ABS recently issued its third in the series of Low Carbon Shipping Outlooks, focusing on the marine sector’s progress towards reducing its emissions.
pecifically, ABS analyzes external decarbonization trends and presents a life-cycle or “value chain” perspective of the leading alternative marine fuels’ greenhouse gas (GHG) footprints.
As explained, the maritime industry is undergoing a significant transformation that is being driven by: International Maritime Organization (IMO) regulations; the financial institutions supporting the purchase of new ships and retrofits; the charterers; and market-based measures (MBMs) introduced by local and regional authorities.
In combination, these developments are creating a unique landscape and new challenges for shipowners and operators.
According to the report, despite the challenges faced by the shipping sector globally due to the pandemic (economic crisis, supply chain disruptions, more inwardly focused national policies), reducing emissions and addressing environmental concerns is still a high priority.
Future projections of emissions from shipping are highly dependent on multiple parameters, including overall fleet growth and demand, improvement of vessel efficiencies, and deployment of new technologies.
To remind, the IMO estimates that emissions from shipping in 2050 will range from 1,200 Mt CO2 /year in a low emission scenario to 1,700 Mt CO2 /year in the high emission scenario.
These scenarios reflect alignment with the high end of the Paris Agreement temperature goal while projecting business as usual growth. Despite this high uncertainty in expected emissions, all scenarios significantly exceed the IMO 2050 target of 50 percent reduction in total emissions by 2050 — as shown in Figure 2. The IMO low estimate still exceeds the IMO targets by 67% in 2050.
The key conclusions of the report can be summarized as follows:
- The maritime industry is undergoing a significant transformation centered around: decarbonization motivated by the International Maritime Organization (IMO) regulations; the financial institutions that support new vessel construction and retrofits; the multinational charterers of such vessels; and market-based measures (MBMs) emerging from local and regional authorities.
- This transformation will be enhanced by the global industry decarbonization efforts to address the impact of climate change. The latter can impact shipping directly or indirectly by affecting the global production of shipped goods, such as agricultural and industrial products or fuels, and their global supply chains.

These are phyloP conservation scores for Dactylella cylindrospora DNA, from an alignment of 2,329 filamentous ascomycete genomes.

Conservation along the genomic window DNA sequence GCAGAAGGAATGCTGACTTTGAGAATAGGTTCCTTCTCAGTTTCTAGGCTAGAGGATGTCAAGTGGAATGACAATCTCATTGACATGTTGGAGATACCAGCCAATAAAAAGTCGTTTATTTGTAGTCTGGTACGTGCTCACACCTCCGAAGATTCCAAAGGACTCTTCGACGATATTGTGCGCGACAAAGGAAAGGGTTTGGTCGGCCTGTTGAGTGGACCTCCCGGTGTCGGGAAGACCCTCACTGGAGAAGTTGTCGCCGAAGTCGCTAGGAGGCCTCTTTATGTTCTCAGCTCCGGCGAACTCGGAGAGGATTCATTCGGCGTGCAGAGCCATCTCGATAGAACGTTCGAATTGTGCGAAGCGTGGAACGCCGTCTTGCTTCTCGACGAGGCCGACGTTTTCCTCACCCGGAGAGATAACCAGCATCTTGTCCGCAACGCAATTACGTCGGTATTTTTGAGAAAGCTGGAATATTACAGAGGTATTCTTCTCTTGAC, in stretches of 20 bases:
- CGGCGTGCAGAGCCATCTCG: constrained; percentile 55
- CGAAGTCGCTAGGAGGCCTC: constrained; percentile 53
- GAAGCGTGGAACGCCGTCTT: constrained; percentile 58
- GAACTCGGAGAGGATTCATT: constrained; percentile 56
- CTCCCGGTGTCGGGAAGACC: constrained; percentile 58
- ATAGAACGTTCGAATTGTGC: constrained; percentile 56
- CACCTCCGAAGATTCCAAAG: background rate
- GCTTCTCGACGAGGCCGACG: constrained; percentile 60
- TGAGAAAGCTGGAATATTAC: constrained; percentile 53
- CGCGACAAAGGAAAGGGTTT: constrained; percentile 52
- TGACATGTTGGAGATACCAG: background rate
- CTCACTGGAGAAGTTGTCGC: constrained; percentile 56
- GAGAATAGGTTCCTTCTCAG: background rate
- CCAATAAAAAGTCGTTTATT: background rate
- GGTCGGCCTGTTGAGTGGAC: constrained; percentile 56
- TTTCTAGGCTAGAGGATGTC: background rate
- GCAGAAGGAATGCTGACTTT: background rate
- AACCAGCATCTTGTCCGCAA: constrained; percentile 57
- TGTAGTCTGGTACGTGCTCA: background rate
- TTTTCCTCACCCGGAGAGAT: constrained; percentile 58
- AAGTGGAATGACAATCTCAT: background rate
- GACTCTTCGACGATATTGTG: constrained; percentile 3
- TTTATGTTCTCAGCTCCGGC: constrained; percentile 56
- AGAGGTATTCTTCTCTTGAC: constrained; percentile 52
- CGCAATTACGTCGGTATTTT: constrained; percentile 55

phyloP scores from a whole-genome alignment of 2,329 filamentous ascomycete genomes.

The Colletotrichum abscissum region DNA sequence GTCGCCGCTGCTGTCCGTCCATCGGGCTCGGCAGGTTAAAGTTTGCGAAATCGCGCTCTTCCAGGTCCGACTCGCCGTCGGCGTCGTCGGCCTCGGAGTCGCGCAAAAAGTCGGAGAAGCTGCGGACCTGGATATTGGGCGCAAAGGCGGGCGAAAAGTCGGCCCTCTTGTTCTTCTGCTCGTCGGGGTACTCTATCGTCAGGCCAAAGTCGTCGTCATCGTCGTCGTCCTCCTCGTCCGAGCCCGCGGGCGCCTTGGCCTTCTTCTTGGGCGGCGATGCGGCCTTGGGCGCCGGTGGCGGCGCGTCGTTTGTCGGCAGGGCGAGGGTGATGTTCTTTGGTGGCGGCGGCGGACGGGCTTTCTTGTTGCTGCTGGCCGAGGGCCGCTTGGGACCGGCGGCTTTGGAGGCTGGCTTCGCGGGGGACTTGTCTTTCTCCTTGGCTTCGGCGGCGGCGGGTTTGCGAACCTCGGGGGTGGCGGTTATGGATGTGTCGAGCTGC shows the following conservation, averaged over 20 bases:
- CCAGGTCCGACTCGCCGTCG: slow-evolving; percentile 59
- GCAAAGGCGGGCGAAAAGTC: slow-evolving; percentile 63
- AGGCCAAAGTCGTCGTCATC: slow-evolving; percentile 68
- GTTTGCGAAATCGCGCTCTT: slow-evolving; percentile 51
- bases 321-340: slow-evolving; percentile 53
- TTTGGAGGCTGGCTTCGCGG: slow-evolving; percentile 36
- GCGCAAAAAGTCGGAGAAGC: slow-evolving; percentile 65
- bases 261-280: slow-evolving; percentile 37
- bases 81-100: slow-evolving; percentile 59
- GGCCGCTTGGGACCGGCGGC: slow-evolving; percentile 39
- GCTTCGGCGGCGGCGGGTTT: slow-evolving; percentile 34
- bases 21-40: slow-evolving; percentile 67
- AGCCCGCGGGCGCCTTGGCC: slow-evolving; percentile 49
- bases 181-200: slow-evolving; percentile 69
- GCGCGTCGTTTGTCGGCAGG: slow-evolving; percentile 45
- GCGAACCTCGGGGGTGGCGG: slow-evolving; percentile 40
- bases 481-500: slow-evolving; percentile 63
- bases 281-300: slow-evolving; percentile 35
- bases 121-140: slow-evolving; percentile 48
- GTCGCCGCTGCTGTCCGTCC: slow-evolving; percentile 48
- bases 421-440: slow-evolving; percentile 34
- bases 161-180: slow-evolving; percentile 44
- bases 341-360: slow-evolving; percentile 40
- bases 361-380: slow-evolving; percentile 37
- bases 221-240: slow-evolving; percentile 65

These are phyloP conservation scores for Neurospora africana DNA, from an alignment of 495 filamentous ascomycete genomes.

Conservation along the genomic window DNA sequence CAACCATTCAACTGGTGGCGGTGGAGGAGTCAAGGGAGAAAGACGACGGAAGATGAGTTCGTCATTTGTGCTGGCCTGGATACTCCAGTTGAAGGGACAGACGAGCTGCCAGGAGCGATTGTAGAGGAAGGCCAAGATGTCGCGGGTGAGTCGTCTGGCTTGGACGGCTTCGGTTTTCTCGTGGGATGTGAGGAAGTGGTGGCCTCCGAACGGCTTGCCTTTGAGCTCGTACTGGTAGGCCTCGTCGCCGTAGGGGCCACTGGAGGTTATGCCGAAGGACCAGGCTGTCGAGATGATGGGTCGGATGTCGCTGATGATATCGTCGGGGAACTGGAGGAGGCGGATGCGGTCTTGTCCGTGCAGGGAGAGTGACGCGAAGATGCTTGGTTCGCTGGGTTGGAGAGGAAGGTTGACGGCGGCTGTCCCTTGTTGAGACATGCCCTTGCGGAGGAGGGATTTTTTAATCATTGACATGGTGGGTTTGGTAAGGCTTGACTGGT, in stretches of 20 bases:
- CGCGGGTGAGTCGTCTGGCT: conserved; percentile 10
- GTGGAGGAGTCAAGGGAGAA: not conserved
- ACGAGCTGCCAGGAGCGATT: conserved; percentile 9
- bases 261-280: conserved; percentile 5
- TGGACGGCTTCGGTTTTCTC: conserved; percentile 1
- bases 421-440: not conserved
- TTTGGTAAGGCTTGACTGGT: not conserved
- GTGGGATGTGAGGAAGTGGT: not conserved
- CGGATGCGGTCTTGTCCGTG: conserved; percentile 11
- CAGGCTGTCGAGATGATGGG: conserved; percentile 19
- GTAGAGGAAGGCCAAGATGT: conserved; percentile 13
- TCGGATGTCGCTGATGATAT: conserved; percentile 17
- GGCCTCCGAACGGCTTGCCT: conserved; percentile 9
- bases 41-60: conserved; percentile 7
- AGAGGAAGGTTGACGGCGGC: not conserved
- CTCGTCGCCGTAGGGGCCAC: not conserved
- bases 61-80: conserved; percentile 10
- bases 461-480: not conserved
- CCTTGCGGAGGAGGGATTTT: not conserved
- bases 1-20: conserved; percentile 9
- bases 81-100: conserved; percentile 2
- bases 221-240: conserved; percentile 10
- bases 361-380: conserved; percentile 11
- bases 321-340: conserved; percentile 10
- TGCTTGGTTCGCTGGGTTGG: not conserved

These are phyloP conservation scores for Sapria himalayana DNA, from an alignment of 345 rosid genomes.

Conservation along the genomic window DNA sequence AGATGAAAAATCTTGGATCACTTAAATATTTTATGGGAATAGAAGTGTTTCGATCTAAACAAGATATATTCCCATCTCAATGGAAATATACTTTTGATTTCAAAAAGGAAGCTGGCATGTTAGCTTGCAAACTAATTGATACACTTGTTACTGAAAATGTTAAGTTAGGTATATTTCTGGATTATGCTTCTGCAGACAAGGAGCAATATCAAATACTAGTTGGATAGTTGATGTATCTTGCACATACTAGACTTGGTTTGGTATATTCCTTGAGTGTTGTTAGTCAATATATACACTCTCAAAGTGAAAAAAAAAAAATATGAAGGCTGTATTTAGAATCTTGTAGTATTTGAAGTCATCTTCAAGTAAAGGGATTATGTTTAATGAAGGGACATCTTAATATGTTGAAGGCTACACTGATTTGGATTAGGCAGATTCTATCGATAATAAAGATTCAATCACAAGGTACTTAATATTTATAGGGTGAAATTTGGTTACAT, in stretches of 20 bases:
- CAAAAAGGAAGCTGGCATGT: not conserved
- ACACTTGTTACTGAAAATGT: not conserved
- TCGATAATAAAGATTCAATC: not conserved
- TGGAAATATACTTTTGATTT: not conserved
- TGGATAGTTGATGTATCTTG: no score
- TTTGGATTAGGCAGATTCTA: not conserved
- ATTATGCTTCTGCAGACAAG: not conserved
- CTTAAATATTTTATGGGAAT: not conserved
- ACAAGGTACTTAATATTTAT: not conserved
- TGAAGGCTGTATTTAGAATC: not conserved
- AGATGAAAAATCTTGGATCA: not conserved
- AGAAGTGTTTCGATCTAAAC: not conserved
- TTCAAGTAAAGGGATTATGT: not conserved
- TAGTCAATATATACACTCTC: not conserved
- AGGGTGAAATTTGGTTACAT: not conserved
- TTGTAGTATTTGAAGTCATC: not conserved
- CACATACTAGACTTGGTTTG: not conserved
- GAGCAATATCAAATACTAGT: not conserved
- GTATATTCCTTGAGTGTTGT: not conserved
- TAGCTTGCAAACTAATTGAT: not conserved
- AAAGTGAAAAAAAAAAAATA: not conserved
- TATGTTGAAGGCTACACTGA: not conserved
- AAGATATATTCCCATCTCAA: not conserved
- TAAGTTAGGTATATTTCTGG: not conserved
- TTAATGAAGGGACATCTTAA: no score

- It is critical for shipowners and operators to understand the expected changes in the global supply chains in orderto plan their future fleet composition and renewal strategy.
- The short-term IMO measures (Energy Efficiency Existing Ship Index (EEXI) regulations and Carbon Intensity Indicator (CII) create a very challenging landscape for many vessels of the global fleet. Some vessel segments, such as liquefied natural gas (LNG) carriers with steam turbines, may experience early vessel retirement due to their inability to comply with the EEXI and CII regulations.
- A large fraction of the global bulk carrier and tanker fleet may have difficulty in meeting the EEXI regulation. LNG carriers, liquefied petroleum gas (LPG) carriers and containerships are expected to have less difficulty in meeting the EEXI regulation (with the exception of steam turbine LNG carriers).
Analysis of qualified ships from five key shipping categories — bulk carriers, tankers, gas carriers, LNG carriers and containerships — revealed the following about compliance with the IMO’s EEXI regulation:
- A large fraction of the global tanker fleet (60 to 70 percent) is expected to have difficulty meeting the EEXI requirements. Smaller dwt segments, such as aframax tankers, are expected to meet the requirements more comfortably than larger tankers.
- A similarly large fraction of the global bulk carrier fleet (60 to 70 percent) is expected to also have difficulty meeting the EEXI requirements. Again, smaller dwt segments, such as panamax bulker, are expected to meet the requirements more comfortably than larger vessels, such as capesizes or very large ore carriers (VLOCs).
- Gas carriers — particularly those of higher dwt capacity — have proven capable to meet the EEXI requirements.
- LNG carriers with dual-fuel or tri-fuel diesel electric propulsion or two-stroke dual-fuel engines are expected to meet the EEXI regulations. However, those LNG carriers propelled by steam turbines will face significant challenges.
- Containerships above 80,000 dwt are expected to meet the EEXI requirements. However, smaller dwt segments are expected to face some challenges with EEXI compliance.